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Colonialism and settler politics: a parallel society in the occupied territories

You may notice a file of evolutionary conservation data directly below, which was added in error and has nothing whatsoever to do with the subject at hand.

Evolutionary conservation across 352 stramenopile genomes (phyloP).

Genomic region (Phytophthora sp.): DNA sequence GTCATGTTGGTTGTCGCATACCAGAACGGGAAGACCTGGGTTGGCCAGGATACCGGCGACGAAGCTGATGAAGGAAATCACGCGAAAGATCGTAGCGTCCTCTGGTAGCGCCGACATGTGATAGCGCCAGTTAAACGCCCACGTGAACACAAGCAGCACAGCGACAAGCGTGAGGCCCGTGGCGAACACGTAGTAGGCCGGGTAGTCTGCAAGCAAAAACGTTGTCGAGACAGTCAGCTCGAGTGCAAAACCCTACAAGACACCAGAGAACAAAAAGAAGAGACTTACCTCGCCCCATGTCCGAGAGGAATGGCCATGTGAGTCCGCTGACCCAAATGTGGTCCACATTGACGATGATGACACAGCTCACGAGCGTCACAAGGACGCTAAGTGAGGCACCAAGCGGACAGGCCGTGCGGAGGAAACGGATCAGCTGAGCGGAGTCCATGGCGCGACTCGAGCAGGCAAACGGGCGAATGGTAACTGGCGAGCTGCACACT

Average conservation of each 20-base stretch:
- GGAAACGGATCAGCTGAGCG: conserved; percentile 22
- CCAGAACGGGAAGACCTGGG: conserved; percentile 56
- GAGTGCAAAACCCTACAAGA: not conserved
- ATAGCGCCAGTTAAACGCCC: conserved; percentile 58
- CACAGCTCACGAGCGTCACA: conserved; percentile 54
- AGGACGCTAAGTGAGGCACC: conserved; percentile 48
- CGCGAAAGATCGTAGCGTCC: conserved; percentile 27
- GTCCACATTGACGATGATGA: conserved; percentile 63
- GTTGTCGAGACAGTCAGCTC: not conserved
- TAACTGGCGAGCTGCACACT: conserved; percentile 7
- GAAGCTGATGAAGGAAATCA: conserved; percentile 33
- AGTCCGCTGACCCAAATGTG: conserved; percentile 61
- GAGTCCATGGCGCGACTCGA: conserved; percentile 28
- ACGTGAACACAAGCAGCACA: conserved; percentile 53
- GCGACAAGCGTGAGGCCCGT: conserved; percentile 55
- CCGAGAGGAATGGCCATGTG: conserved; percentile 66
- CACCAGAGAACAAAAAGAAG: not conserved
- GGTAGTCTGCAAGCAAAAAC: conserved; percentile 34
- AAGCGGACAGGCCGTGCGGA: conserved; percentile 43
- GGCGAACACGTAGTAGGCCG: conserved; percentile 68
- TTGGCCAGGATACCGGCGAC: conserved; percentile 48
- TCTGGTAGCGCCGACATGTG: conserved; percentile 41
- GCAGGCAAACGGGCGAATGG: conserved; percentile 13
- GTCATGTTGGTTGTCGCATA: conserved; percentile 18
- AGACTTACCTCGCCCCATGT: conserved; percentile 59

The phenomenon of population transfer from Turkey to Cyprus after 1974 has been studied either in the theoretical framework of the phenomenon of settlement or in the framework of theories of migration. On the one hand, the phenomenon of settlement (with the most recent historical example being the settlement policy in Palestine) has shown that settlers are a structural part of instability deriving from expansionist policies. On the other hand, the literature on migration has shown that migrants do not usually seek to engage in civil conflicts and/or wars. But what happens in cases where settlement policies have a specific time period and are followed by migration flows? What are the differentiations produced when the social and class profile of settlers shows similarities with migrant populations? This presentation aims to study the politics of settlement in Cyprus by analysing the ‘hybrid elements’ that arise from the presence of settlers and migrants in the Turkish Cypriot community. Part of the presentation will deal with the process of settler politicization and the reactions of Turkish Cypriots. Within this context, the presentation seeks to draw out possible causes that explain the absence of large and massive settler organisations in the occupied territories, as well as the role played by the Turkish Cypriot opposition.

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